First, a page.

Projections - Movie Reviews

L.I.E.

L.I.E.

The distributors of L.I.E. have been saddled with a harsh "NC-17" rating though Michael
Cuerta's provocative independent feature isn't about a pedophile.  But in letting certain popular theaters play the film the MPAA felt Brian Con's Big John is the kind of character that is off limits for children and the sad reality is that something daring, but not gratuitous will be missed by many because of the rating.  L.I.E. simply stands for Long Island Expressway.

This highly-nuanced powerful coming of age tale finds lead character Howie (Paul Franklin Dano), who's 15, much better off economically than personally.  His dad, Marty (Bruce Altman) is devoting his time to a new romantic interest and is involved in illegal activities regarding a government job for his construction company.

Therefore, Howie becomes interested in the life of Gary, filled with narcissistic glamor by Billy Kay, who is adorned with piercing and tattoos and robs houses not different from where he lives on Long Island.

The memorable part of Big John builds a quietly remarkable portrayal as the old man who knows what to do after the kids break into to his home.  Part of the kick of L.I.E. is effectively felt when Gary's secret life of "sex for money" is learned by his naive buddy.

Others around Gary, like Marty, who has a bad gut feeling about him, seem to be onto something, like his guidance counselor acted with psychosexual inference by Marcia DeBonis.  Even Gary's cohorts Kevin (James Costa) and Brian (Tony Donnelly) want him to come clean.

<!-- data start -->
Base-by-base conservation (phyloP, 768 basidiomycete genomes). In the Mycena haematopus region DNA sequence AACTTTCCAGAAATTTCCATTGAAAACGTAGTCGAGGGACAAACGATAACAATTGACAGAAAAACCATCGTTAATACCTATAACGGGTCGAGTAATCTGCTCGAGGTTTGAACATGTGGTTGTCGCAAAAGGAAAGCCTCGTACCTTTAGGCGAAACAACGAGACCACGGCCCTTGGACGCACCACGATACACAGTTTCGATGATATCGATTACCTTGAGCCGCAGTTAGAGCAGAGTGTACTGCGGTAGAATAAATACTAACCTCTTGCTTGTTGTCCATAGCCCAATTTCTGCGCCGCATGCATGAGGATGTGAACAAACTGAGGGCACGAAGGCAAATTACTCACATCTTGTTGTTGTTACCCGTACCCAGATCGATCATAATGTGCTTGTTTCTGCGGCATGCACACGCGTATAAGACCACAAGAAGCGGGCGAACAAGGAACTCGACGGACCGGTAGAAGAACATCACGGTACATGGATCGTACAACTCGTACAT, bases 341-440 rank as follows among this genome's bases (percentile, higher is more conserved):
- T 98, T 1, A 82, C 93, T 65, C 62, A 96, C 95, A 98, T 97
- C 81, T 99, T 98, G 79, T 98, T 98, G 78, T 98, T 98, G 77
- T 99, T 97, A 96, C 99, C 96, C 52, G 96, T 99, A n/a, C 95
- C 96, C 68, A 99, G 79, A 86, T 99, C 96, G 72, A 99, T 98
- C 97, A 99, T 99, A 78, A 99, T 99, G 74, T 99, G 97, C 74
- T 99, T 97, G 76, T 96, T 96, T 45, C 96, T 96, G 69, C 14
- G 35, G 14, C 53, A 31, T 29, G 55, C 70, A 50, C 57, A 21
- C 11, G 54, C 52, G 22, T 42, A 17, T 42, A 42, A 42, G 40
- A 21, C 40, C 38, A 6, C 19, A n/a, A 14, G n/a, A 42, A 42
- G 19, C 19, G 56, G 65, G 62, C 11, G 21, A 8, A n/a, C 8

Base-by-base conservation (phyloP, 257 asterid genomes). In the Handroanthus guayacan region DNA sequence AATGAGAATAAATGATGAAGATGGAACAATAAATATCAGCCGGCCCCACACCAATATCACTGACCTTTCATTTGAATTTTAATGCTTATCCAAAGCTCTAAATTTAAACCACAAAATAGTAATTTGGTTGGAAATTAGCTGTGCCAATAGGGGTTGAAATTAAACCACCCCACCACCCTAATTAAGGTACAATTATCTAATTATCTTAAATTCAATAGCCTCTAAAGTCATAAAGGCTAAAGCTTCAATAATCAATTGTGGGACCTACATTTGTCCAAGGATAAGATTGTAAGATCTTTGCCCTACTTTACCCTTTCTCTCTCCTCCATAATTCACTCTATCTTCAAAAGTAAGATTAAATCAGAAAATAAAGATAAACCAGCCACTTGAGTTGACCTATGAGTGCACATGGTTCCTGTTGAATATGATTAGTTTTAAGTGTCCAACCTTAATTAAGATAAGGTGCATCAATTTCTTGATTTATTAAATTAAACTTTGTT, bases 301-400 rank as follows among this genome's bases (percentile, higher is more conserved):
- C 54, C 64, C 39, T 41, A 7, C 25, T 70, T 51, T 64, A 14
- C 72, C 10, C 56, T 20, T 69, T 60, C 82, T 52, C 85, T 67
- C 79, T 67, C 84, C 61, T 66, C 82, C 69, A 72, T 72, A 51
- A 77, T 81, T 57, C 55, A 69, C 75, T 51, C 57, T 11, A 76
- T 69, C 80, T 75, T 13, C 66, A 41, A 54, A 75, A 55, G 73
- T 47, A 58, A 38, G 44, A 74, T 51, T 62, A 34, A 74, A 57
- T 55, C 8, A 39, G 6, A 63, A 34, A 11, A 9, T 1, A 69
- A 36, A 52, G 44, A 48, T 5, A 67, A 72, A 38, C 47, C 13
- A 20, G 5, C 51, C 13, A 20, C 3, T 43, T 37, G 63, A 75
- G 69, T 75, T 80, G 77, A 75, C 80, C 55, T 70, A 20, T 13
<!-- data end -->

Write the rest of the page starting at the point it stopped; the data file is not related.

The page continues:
Cuerta's thoughtfully skilled slice of suburban life plays off of Gary's temptation on the friend who is oblivious of reality and a scene of startling intimacy begins to uncover homoerotic urges.

Then as the criminal behavior has grabbed Howie in an unsuspecting way from selfishness, Big John shakes Howie up in a way that makes the script penned by Cuerta and Stephen Ryder turn abruptly without losing a verisimilitude that doesn't let L.I.E. reprehensibly devolve after Big John's sizable demand after Howie gives him back one of the guns that was stolen.  With his father incarcerated by the FBI for embezzlement, Howie gets comfort from the guy one would least expect.  Big John, whose motivations wouldn't indicate the right parental backing to fill Howie's void.

Cuerta gives the viewer a fair look at what a complex world has enveloped Howie and Big John.  They are quite credible as a boy starts to see his real self as his reality disintegrates in front of him.

Walter Masterton's Scotty is the dumb, older teen who shares a place with Big John.  Howie's artistic sensibility catches the eye of the old man who isn't the heartless man that one might think.

This aging pedophile, and ex-Marine with a classic automobile touches a young man who yearns to escape from his existence.  What happens to Big John may run deep for some, but with Cuerta's cast at the top of their game, we assume the bracing humanity at the core of the film.

 
Frank
Chris
Tony
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Jennifer
Kathleen
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L.I.E.
 
 
 
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